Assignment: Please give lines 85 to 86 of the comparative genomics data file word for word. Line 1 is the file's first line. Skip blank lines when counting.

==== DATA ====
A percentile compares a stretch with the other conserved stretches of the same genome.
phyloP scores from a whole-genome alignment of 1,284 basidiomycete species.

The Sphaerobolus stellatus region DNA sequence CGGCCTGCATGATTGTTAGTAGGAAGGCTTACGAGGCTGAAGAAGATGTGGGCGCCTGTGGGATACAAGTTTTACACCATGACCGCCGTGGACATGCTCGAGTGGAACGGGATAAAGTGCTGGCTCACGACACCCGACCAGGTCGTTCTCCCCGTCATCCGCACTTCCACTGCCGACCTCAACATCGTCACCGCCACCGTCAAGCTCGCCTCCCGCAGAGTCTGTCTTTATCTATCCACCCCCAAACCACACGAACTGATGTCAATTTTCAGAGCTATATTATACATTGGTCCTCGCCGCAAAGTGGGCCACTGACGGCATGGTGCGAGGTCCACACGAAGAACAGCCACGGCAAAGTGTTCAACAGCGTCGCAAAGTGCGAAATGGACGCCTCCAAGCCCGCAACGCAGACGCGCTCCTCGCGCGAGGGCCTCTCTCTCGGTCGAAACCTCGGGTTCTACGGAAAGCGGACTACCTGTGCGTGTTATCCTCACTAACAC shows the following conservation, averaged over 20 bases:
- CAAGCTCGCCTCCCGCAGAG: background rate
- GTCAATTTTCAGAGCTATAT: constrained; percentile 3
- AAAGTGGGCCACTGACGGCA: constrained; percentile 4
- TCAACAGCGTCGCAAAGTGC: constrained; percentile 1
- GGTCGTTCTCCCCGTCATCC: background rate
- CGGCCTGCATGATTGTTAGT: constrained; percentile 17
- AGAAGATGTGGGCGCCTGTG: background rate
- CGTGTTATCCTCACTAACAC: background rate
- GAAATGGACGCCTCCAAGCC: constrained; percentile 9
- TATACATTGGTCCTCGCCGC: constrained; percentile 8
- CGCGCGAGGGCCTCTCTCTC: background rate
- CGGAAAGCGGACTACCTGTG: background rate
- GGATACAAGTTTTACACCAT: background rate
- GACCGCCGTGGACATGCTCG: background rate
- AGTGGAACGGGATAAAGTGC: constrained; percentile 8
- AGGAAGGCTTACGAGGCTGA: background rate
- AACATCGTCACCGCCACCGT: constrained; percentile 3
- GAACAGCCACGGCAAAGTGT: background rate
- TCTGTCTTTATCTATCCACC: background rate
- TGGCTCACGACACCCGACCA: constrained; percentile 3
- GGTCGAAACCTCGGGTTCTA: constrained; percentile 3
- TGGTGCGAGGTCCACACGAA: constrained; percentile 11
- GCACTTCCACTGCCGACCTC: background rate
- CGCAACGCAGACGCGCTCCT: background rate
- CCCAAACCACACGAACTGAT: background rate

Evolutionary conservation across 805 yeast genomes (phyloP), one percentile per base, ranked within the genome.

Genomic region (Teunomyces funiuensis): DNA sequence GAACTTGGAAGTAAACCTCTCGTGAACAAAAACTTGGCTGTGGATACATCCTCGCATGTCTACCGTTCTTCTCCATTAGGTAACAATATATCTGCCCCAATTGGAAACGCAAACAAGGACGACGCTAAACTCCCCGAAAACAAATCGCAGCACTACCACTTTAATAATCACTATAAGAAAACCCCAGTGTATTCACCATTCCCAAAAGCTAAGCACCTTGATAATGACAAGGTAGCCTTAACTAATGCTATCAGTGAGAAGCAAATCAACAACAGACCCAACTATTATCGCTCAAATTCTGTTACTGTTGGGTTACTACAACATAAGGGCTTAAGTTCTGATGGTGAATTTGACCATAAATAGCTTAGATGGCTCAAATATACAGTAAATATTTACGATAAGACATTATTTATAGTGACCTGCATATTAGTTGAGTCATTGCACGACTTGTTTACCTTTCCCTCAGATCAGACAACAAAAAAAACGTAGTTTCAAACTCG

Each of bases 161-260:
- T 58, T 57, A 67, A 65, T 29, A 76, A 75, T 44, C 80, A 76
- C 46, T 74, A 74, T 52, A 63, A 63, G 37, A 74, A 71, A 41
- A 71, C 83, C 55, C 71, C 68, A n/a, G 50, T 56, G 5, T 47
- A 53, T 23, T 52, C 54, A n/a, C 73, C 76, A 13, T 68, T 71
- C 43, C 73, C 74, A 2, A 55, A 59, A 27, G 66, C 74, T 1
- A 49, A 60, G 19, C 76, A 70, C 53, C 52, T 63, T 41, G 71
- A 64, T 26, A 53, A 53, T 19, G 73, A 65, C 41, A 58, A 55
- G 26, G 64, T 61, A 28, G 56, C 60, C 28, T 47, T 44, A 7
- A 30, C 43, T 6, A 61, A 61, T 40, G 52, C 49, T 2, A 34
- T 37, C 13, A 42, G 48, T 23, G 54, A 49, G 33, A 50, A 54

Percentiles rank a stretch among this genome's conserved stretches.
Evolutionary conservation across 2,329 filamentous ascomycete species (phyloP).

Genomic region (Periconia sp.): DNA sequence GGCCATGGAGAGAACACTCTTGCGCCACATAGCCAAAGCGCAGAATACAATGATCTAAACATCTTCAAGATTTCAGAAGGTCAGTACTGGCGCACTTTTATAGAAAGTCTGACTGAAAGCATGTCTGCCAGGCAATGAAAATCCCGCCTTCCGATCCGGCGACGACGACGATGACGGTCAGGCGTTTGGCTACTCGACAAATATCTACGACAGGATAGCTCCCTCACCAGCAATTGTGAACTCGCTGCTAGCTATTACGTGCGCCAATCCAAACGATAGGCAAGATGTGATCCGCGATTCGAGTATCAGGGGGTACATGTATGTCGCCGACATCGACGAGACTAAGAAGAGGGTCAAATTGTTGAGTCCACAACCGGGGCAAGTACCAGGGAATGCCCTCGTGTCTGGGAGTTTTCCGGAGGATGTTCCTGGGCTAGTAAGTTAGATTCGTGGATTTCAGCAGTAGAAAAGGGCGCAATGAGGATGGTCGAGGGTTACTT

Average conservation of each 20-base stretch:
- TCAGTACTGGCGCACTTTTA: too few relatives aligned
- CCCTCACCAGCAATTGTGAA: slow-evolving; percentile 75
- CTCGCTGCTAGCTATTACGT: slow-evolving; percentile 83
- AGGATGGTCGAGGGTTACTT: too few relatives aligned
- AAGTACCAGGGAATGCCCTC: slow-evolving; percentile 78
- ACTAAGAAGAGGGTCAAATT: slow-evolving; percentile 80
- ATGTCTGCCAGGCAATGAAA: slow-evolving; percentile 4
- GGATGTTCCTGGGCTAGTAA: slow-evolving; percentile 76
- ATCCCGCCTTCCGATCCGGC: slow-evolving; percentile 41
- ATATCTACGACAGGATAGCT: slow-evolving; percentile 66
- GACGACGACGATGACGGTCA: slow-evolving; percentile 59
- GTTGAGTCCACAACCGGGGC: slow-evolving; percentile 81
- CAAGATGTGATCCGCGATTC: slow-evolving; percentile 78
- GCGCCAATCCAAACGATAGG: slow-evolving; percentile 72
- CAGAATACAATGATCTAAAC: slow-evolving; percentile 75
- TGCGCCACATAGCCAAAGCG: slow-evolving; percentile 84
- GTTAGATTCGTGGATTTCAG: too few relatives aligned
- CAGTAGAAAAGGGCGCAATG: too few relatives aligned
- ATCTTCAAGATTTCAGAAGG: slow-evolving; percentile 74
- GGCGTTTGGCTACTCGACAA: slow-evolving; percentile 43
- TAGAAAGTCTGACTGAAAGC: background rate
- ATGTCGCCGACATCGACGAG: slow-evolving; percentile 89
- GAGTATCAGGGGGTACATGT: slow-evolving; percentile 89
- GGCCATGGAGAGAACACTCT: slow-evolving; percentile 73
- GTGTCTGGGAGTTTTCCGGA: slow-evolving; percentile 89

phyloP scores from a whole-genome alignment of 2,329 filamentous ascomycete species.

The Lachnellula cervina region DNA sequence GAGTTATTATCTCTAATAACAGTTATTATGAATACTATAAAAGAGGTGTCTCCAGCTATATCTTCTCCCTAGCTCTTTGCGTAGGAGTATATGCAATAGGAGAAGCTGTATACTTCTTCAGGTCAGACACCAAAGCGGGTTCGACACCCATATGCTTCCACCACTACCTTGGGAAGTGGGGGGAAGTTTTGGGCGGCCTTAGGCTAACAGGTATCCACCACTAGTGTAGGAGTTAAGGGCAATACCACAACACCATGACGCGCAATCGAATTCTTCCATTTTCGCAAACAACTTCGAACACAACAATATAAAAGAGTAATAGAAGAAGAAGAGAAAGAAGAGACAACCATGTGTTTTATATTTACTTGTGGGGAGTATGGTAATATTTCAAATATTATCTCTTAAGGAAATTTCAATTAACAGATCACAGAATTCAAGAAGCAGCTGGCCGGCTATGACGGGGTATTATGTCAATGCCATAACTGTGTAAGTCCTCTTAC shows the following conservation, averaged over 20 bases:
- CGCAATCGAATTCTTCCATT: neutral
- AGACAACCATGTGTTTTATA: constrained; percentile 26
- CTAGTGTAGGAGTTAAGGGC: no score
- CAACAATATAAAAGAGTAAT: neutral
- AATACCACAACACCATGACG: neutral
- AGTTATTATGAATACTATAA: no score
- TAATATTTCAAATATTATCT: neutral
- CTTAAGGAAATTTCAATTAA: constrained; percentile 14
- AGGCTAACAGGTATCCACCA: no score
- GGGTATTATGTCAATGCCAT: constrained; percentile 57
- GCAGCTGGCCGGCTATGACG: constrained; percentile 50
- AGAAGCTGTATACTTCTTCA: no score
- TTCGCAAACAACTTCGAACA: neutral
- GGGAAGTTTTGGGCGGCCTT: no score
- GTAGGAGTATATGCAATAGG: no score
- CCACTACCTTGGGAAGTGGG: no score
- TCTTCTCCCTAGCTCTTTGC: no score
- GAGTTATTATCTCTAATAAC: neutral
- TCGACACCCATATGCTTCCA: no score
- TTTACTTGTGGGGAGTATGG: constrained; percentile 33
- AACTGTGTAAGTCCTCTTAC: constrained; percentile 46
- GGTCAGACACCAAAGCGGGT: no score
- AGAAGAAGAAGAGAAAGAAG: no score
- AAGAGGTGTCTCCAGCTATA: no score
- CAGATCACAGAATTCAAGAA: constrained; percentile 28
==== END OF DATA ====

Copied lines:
- TTCGCAAACAACTTCGAACA: neutral
- GGGAAGTTTTGGGCGGCCTT: no score